The Daily Heller: Remembering the King of Gallery Catalogs and Posters

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It has been argued in the past that gallery art and graphic design do not mix. But that is an out-of-date notion. Actually, it is a fallacy. Who creates the catalogs, posters and other gallery ephemera? Some, perhaps, are created by the artists, but mostly they are from graphic designers. A few have made a specialty of designing for galleries.

The king of gallery design, if my collection of art catalogs is any indication, was Marcus Ratliff. He died on Feb. 4 at the age of 86. He was a graphic designer and later a collagist who, for nearly 40 years, ran his own Manhattan-based design firm, helping artists, galleries, museums and publishers communicate “the complexity and immediacy of visual art through typography and other visual language,” as his son Ben Ratliff, a writer and journalist, told me.

Born on Sept. 20, 1935, Ratliff grew up in Cincinnati. For two years he attended the University of Cincinnati, which did not have a studio art program, until he learned about the tuition-free Cooper Union in New York, where he would eventually study graphic design.

His studio archive in Vermont is staggering—”it’s an organized collection of catalogs, posters, invitations, etc., which amounts to a pretty good history of how those commercial galleries in New York represented themselves from the early ’60s into the ’00s,” Ben says. His books and design for monographs tended to be very classically designed.

Ratliff lived at the Judson Student House at 239 Thompson St., behind Washington Square’s famous Judson Church, where the minister, Bud Scott, acted as its missionary to the artistic community, making church space available for exhibitions and performances. There, Marcus (or Mark, as he was known then) helped launch the Judson Gallery in a basement room. It hosted his own work as well art bt his friends and colleagues, including Jim Dine, Red Grooms, Claes Oldenburg, Tom Wesselmann and Phyllis Yampolsky; others in the scene around the gallery included Eva Hesse, Fluxus artists Dick Higgins, Allan Kaprow and Jay Milder.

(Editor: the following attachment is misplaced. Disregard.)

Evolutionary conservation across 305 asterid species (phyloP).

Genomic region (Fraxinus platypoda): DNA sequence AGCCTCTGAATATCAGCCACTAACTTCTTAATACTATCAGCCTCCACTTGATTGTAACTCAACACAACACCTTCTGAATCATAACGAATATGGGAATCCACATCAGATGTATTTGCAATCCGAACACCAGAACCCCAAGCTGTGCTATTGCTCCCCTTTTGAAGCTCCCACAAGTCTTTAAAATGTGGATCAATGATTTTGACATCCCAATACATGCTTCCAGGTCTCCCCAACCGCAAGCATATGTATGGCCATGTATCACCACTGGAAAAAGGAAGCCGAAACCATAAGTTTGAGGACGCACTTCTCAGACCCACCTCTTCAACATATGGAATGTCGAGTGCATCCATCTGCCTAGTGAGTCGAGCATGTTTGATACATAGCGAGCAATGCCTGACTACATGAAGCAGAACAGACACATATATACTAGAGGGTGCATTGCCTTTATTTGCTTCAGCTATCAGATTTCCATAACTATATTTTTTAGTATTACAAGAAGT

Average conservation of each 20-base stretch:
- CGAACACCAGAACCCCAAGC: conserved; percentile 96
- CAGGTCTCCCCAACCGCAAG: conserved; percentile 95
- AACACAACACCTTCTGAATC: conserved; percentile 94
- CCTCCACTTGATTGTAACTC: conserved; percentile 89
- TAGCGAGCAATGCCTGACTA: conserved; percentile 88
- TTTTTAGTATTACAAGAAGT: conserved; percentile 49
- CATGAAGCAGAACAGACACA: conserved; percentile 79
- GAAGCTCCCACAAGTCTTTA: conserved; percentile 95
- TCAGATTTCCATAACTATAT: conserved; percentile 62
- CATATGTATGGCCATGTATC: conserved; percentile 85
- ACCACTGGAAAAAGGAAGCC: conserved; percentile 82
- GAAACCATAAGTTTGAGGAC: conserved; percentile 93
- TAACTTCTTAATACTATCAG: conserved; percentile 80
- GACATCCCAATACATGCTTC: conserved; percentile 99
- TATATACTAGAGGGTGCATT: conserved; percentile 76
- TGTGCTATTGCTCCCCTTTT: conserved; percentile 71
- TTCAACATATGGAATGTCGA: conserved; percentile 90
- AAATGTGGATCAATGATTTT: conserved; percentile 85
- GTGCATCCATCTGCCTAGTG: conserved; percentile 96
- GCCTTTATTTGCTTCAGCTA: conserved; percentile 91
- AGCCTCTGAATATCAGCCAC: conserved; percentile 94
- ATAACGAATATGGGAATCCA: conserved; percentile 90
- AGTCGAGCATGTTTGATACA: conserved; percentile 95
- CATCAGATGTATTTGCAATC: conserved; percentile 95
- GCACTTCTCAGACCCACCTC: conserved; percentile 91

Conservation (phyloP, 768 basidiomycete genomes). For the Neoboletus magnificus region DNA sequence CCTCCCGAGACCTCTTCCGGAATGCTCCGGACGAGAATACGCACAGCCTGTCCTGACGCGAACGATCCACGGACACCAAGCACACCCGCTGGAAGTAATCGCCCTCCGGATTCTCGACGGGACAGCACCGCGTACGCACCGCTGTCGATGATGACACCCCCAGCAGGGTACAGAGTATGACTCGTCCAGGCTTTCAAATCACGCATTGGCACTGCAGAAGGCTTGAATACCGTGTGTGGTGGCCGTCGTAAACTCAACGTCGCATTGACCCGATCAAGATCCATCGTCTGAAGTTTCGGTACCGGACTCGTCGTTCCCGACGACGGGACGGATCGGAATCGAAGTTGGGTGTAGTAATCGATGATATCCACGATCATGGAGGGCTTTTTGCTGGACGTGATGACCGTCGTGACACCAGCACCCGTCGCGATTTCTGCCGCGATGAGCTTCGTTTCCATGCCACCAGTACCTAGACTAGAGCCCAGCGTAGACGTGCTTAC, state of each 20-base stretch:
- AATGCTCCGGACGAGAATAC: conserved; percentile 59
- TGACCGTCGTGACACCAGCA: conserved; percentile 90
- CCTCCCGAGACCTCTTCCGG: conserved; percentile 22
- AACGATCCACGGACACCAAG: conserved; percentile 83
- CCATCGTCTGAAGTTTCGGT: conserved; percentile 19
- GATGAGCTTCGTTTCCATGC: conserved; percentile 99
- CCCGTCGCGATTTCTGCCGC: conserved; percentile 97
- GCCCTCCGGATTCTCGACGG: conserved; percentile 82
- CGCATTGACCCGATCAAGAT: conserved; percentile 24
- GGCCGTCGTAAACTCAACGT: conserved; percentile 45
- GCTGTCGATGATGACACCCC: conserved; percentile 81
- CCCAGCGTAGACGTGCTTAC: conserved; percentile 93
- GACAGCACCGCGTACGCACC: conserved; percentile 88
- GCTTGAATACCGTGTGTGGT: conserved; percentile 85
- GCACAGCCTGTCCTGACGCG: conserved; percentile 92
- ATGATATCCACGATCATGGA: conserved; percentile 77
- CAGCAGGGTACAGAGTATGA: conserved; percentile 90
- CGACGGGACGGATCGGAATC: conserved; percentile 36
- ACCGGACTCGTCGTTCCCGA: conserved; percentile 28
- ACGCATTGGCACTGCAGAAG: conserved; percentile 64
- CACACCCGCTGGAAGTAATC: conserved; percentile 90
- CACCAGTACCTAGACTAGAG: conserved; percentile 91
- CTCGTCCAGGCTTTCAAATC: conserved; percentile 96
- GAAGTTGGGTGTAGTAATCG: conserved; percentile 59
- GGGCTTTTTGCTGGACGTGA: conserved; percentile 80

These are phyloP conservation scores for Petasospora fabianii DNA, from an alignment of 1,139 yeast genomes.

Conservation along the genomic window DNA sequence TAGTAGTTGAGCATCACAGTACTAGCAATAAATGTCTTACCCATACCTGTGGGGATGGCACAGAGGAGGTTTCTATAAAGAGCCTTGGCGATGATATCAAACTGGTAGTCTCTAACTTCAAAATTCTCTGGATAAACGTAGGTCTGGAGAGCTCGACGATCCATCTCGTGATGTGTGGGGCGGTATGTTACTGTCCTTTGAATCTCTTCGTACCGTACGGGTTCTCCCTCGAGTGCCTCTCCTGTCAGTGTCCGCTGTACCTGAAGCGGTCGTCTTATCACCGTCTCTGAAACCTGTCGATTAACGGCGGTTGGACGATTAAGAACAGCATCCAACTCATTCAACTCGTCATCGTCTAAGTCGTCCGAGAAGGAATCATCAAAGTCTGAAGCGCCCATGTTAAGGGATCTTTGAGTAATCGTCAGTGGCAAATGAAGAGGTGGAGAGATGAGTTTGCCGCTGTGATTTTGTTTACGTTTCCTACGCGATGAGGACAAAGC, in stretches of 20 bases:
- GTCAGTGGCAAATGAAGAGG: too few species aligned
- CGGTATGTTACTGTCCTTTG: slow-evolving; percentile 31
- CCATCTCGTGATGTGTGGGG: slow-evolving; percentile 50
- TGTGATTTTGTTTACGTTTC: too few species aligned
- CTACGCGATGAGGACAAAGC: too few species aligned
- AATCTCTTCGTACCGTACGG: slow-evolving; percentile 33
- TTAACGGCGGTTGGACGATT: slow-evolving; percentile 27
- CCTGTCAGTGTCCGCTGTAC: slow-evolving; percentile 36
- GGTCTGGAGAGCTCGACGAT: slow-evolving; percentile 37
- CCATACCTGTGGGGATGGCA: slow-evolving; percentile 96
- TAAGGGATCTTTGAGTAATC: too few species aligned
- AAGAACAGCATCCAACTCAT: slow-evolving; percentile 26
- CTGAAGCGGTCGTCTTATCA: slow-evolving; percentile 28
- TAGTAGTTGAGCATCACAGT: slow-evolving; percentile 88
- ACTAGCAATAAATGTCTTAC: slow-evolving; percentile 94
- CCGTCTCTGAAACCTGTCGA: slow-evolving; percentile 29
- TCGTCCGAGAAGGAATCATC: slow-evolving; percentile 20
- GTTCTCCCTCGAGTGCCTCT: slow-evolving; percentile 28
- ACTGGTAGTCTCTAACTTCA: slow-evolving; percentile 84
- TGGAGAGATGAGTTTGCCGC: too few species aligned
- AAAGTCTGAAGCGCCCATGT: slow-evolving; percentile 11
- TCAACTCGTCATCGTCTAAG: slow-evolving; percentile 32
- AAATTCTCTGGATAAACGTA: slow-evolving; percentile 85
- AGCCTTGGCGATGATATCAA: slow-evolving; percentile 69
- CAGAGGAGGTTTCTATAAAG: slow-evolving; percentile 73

As exhibitions of the new art began to transform into live-action performances, Ratliff took part in Dine’s happening “Car Crash” at the Reuben Gallery in 1960. “He played a car, wearing a dress,” notes Ben. (Some of this period has been covered in two recent publications: Inventing Downtown: Artist-run Galleries in New York City, 1952–1965 by Melissa Rachleff, accompanying an exhibit at New York University’s Grey Gallery; and Happenings: New York, 1958–1963, by Mildred L. Glimcher.)

From his association with the Judson House, he became art director of Exodus, a literary magazine featuring poetry, short stories and essays, with drawings by Oldenburg and Red Grooms, that lasted for three issues.

Founded in 1967, Ratliff’s Marcus Ratliff Inc. designed hundreds of posters, catalogs, invitations and advertisements for clients including the major New York galleries, Castelli, Pace, Dwan, Sonnabend, Zabriskie, and the Whitney Museum, during a period when New York galleries and museums had just begun to develop clever ways of spreading news.

Sometimes they radiated the idea or essence of the artist and the work, such as an invitation designed for Robert Smithson’s Mono Lake Nonsite exhibition at Dwan Gallery in 1969: one inch high by 30-inches long, accordion-folded, with type on one side and an unbroken strip of a United States map connecting Northern California’s Mono Lake to New York City on the other. Or sometimes they simply presented news of an event in clear and elegant type and layout. “For years Marcus’ work stood out unmistakably on the gallery advertisement pages of The New York Times and The Village Voice,” says Ben Ratliff. For a time Marcus tried working in two cities simultaneously, designing the English magazine Studio International and living in West London.

(All exhibit photos are from a 2014 exhibit of Ratliff’s immense oeuvre at Solway Gallery in Cincinnati.)